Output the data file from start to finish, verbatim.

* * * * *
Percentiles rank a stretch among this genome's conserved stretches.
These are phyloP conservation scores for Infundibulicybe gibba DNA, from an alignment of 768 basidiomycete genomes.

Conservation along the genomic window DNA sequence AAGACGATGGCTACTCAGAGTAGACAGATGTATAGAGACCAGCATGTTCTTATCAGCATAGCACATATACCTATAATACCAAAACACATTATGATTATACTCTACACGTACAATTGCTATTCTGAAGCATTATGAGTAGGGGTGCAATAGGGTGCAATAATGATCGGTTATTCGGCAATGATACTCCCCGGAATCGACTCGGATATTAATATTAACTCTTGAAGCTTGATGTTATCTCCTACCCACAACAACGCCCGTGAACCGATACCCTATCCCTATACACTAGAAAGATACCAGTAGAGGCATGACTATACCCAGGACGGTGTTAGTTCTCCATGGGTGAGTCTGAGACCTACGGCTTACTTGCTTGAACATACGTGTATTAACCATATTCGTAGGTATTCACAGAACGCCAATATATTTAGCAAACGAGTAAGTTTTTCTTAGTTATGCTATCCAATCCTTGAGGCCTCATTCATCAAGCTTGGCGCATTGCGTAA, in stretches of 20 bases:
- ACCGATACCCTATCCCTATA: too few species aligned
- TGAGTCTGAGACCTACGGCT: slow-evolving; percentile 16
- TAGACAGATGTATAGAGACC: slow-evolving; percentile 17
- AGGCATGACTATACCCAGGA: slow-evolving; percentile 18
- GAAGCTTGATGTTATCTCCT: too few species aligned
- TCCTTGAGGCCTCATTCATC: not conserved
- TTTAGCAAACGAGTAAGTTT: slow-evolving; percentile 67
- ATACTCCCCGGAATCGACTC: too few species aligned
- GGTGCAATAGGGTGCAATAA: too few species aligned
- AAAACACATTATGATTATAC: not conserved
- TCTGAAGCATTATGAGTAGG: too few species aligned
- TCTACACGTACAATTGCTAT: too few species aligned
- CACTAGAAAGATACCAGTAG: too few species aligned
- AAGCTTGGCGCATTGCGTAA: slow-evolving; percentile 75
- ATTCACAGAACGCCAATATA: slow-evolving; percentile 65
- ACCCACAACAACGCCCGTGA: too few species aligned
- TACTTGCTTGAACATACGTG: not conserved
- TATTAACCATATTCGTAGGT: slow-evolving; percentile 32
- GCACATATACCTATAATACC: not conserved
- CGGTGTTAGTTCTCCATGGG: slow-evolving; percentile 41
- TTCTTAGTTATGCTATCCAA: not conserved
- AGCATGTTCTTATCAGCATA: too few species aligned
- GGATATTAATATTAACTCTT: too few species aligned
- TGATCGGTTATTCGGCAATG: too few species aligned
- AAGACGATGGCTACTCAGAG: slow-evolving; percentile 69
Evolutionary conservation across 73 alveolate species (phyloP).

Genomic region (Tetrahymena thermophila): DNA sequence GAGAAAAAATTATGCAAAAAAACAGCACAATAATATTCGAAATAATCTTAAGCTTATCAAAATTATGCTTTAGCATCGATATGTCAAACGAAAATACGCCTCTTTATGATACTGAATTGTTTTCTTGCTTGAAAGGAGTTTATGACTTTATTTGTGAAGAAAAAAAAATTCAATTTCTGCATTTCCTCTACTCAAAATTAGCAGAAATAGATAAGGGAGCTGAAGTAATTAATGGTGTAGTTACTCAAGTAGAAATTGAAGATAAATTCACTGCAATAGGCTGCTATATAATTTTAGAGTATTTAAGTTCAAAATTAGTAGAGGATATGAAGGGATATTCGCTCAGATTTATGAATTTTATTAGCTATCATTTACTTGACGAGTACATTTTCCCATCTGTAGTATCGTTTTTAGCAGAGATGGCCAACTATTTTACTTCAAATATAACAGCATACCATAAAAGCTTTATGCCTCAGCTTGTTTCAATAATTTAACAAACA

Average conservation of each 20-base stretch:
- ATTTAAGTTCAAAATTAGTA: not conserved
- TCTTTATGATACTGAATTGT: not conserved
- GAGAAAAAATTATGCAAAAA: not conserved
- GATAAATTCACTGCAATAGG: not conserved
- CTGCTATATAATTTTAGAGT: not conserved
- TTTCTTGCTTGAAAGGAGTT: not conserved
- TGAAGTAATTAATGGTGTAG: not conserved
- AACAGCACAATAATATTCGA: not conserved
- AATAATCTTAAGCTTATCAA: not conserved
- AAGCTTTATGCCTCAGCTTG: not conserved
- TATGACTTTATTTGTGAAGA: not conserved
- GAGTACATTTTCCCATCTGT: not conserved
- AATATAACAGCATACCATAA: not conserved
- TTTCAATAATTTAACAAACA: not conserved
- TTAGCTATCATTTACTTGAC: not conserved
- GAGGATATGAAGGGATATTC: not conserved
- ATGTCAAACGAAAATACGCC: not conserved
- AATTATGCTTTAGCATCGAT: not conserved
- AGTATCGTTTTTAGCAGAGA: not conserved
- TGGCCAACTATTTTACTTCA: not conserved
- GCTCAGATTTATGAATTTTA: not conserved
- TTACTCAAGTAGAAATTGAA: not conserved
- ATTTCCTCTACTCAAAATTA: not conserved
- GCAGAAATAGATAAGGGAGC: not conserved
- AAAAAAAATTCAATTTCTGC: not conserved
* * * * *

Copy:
Percentiles rank a stretch among this genome's conserved stretches.
These are phyloP conservation scores for Infundibulicybe gibba DNA, from an alignment of 768 basidiomycete genomes.

Conservation along the genomic window DNA sequence AAGACGATGGCTACTCAGAGTAGACAGATGTATAGAGACCAGCATGTTCTTATCAGCATAGCACATATACCTATAATACCAAAACACATTATGATTATACTCTACACGTACAATTGCTATTCTGAAGCATTATGAGTAGGGGTGCAATAGGGTGCAATAATGATCGGTTATTCGGCAATGATACTCCCCGGAATCGACTCGGATATTAATATTAACTCTTGAAGCTTGATGTTATCTCCTACCCACAACAACGCCCGTGAACCGATACCCTATCCCTATACACTAGAAAGATACCAGTAGAGGCATGACTATACCCAGGACGGTGTTAGTTCTCCATGGGTGAGTCTGAGACCTACGGCTTACTTGCTTGAACATACGTGTATTAACCATATTCGTAGGTATTCACAGAACGCCAATATATTTAGCAAACGAGTAAGTTTTTCTTAGTTATGCTATCCAATCCTTGAGGCCTCATTCATCAAGCTTGGCGCATTGCGTAA, in stretches of 20 bases:
- ACCGATACCCTATCCCTATA: too few species aligned
- TGAGTCTGAGACCTACGGCT: slow-evolving; percentile 16
- TAGACAGATGTATAGAGACC: slow-evolving; percentile 17
- AGGCATGACTATACCCAGGA: slow-evolving; percentile 18
- GAAGCTTGATGTTATCTCCT: too few species aligned
- TCCTTGAGGCCTCATTCATC: not conserved
- TTTAGCAAACGAGTAAGTTT: slow-evolving; percentile 67
- ATACTCCCCGGAATCGACTC: too few species aligned
- GGTGCAATAGGGTGCAATAA: too few species aligned
- AAAACACATTATGATTATAC: not conserved
- TCTGAAGCATTATGAGTAGG: too few species aligned
- TCTACACGTACAATTGCTAT: too few species aligned
- CACTAGAAAGATACCAGTAG: too few species aligned
- AAGCTTGGCGCATTGCGTAA: slow-evolving; percentile 75
- ATTCACAGAACGCCAATATA: slow-evolving; percentile 65
- ACCCACAACAACGCCCGTGA: too few species aligned
- TACTTGCTTGAACATACGTG: not conserved
- TATTAACCATATTCGTAGGT: slow-evolving; percentile 32
- GCACATATACCTATAATACC: not conserved
- CGGTGTTAGTTCTCCATGGG: slow-evolving; percentile 41
- TTCTTAGTTATGCTATCCAA: not conserved
- AGCATGTTCTTATCAGCATA: too few species aligned
- GGATATTAATATTAACTCTT: too few species aligned
- TGATCGGTTATTCGGCAATG: too few species aligned
- AAGACGATGGCTACTCAGAG: slow-evolving; percentile 69
Evolutionary conservation across 73 alveolate species (phyloP).

Genomic region (Tetrahymena thermophila): DNA sequence GAGAAAAAATTATGCAAAAAAACAGCACAATAATATTCGAAATAATCTTAAGCTTATCAAAATTATGCTTTAGCATCGATATGTCAAACGAAAATACGCCTCTTTATGATACTGAATTGTTTTCTTGCTTGAAAGGAGTTTATGACTTTATTTGTGAAGAAAAAAAAATTCAATTTCTGCATTTCCTCTACTCAAAATTAGCAGAAATAGATAAGGGAGCTGAAGTAATTAATGGTGTAGTTACTCAAGTAGAAATTGAAGATAAATTCACTGCAATAGGCTGCTATATAATTTTAGAGTATTTAAGTTCAAAATTAGTAGAGGATATGAAGGGATATTCGCTCAGATTTATGAATTTTATTAGCTATCATTTACTTGACGAGTACATTTTCCCATCTGTAGTATCGTTTTTAGCAGAGATGGCCAACTATTTTACTTCAAATATAACAGCATACCATAAAAGCTTTATGCCTCAGCTTGTTTCAATAATTTAACAAACA

Average conservation of each 20-base stretch:
- ATTTAAGTTCAAAATTAGTA: not conserved
- TCTTTATGATACTGAATTGT: not conserved
- GAGAAAAAATTATGCAAAAA: not conserved
- GATAAATTCACTGCAATAGG: not conserved
- CTGCTATATAATTTTAGAGT: not conserved
- TTTCTTGCTTGAAAGGAGTT: not conserved
- TGAAGTAATTAATGGTGTAG: not conserved
- AACAGCACAATAATATTCGA: not conserved
- AATAATCTTAAGCTTATCAA: not conserved
- AAGCTTTATGCCTCAGCTTG: not conserved
- TATGACTTTATTTGTGAAGA: not conserved
- GAGTACATTTTCCCATCTGT: not conserved
- AATATAACAGCATACCATAA: not conserved
- TTTCAATAATTTAACAAACA: not conserved
- TTAGCTATCATTTACTTGAC: not conserved
- GAGGATATGAAGGGATATTC: not conserved
- ATGTCAAACGAAAATACGCC: not conserved
- AATTATGCTTTAGCATCGAT: not conserved
- AGTATCGTTTTTAGCAGAGA: not conserved
- TGGCCAACTATTTTACTTCA: not conserved
- GCTCAGATTTATGAATTTTA: not conserved
- TTACTCAAGTAGAAATTGAA: not conserved
- ATTTCCTCTACTCAAAATTA: not conserved
- GCAGAAATAGATAAGGGAGC: not conserved
- AAAAAAAATTCAATTTCTGC: not conserved